Welcome to Tale of the Tape! The goal here is to take an upcoming opponent and review film of their games last season against teams that closely resemble Michigan.
Michigan — for those who don’t live under rocks — opens Jim Harbaugh’s fourth year at night at Notre Dame. The Fighting Irish resurrected from a 4-8 debacle in 2016 to a 10-3 finish a year ago, culminating in a 21-17 Capital One Bowl victory over LSU.
If the Wolverines want to start the year with a bang, the defense has to corral a powerful run game while the offensive line handles a disruptive front seven.
The Notre Dame offense
In order to best evaluate Notre Dame trying to move the ball on Don Brown’s defense, let’s look at the Irish last year against national runner-up Georgia. The Bulldog and Wolverine defenses were almost identical in 2017.
While Georgia utilized a 3-4 alignment for most of the year, it opted for a four-man front against the Brian Kelly spread.
Michigan also deployed four linemen to deal with Ohio State’s power-run spread, and since Notre Dame ran the ball 61 percent of the time in 2017, the comparison works.
Two themes emerge in this 20-19 nail-biting Notre Dame loss. Brandon Wimbush combines sub-optimal accuracy with bad decision-making, and the offensive line has occasional problems with an elite front.
Take the first play at 0:37. Wimbush (#7) — the presumptive starter — pulls the ball on a read option. Two things go wrong here. One, he fails to read a safety bearing down on him, which forces him back towards the traffic. Two, several blockers miss their assignments, particularly Durham Smythe (#80) and Quenton Nelson (#56) on the linebacker.
A one-yard gain forces a third-and-long. The line struggles continued.
At 3:32, Nelson — the No. 6 draft pick this spring — gets overpowered by third-round pick Lorenzo Carter — almost a hundred pounds lighter — for a minimal gain.
One more example for the offensive line — at 6:39, watch Alex Bars (#71) and Mike McGlinchey (#68) allow the Georgia defenders to meet Wimbush in the backfield for a sack. Bars simply loses leverage, while McGlinchey can barely get a paw on his man — admittedly a stud in Butkus Award-winner Roquan Smith.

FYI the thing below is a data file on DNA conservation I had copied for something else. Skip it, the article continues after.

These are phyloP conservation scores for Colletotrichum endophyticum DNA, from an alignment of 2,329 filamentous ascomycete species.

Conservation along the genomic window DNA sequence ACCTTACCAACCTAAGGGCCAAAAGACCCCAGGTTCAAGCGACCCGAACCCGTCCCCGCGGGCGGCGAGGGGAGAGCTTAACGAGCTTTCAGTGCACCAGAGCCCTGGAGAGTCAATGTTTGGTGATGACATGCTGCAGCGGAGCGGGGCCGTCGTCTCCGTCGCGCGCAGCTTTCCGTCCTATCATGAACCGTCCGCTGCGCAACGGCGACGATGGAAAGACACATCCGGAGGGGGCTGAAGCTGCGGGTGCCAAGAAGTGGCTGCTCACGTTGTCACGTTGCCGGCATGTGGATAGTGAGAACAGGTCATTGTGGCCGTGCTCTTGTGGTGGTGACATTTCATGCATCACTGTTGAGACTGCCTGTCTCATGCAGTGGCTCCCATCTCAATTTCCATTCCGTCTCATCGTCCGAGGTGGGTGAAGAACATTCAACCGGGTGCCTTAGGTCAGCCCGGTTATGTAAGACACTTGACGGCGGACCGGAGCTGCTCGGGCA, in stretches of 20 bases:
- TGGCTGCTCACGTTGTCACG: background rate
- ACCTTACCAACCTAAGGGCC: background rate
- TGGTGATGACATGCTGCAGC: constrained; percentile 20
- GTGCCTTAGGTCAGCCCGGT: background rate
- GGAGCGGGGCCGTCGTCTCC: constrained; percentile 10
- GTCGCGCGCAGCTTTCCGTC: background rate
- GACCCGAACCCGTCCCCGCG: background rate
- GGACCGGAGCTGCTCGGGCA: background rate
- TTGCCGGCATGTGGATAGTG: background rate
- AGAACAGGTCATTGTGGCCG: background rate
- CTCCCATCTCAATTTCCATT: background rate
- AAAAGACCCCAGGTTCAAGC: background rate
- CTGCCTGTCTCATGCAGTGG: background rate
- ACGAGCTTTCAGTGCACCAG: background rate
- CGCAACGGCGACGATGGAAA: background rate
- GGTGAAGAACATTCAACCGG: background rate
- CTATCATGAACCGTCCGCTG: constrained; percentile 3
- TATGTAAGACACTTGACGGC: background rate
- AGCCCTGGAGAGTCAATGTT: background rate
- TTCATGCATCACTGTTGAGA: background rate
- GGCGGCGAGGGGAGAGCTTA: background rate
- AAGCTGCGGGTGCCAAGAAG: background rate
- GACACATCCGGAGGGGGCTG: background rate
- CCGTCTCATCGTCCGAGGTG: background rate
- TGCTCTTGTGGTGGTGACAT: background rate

The point here is Nelson and McGlinchey both departed, and despite both being first-rounders in the 2018 draft they had major problems in this game. Take them away, insert their backups and watch them try to deal with Rashan Gary and Chase Winovich.
Before moving on to the Notre Dame defense, we need to talk about Brandon Wimbush more. Man, he is a scattershot passer.
Skip to 7:47. He short arms a throw to the right flat because he doesn't get his feet under him and relies only on his arm strength. He throws off his back foot again at 8:51, nearly throwing an interception on a throwback to the tight end. In short, he is combining faulty mechanics with even faultier decisions. This leads to his 49 percent completion percentage.
His success depends on his legs, and when Kelly’s offensive coordinator Chip Long sets up wide-open receivers for him. Watch him beat defenders to the corner for a touchdown.
At 1:09, you can see him execute an easy pitch-and-catch off a play action fake. Hey, even Harbaugh and Pep Hamilton sometimes got guys open for John O’Korn.
What Michigan needs to do on defense
Gary, Winovich and the rest of the front seven need to overpower the run game. We’ve seen Don Brown scheme to shut down Ohio State for long stretches the last two years, and this Notre Dame offense is no Ohio State.
Without the passing threat from Wimbush, and without some of the best linemen in the country, Notre Dame will have problems moving the ball, let alone maintaining balance.
The Notre Dame defense
Notre Dame had an odd statistical profile last year defensively, ranking only No. 27 nationally on S&P despite ranking no lower than No. 13 in any metric. Seeing as they return 10 of their 11 starters from that solid defense, this will be a much stiffer test.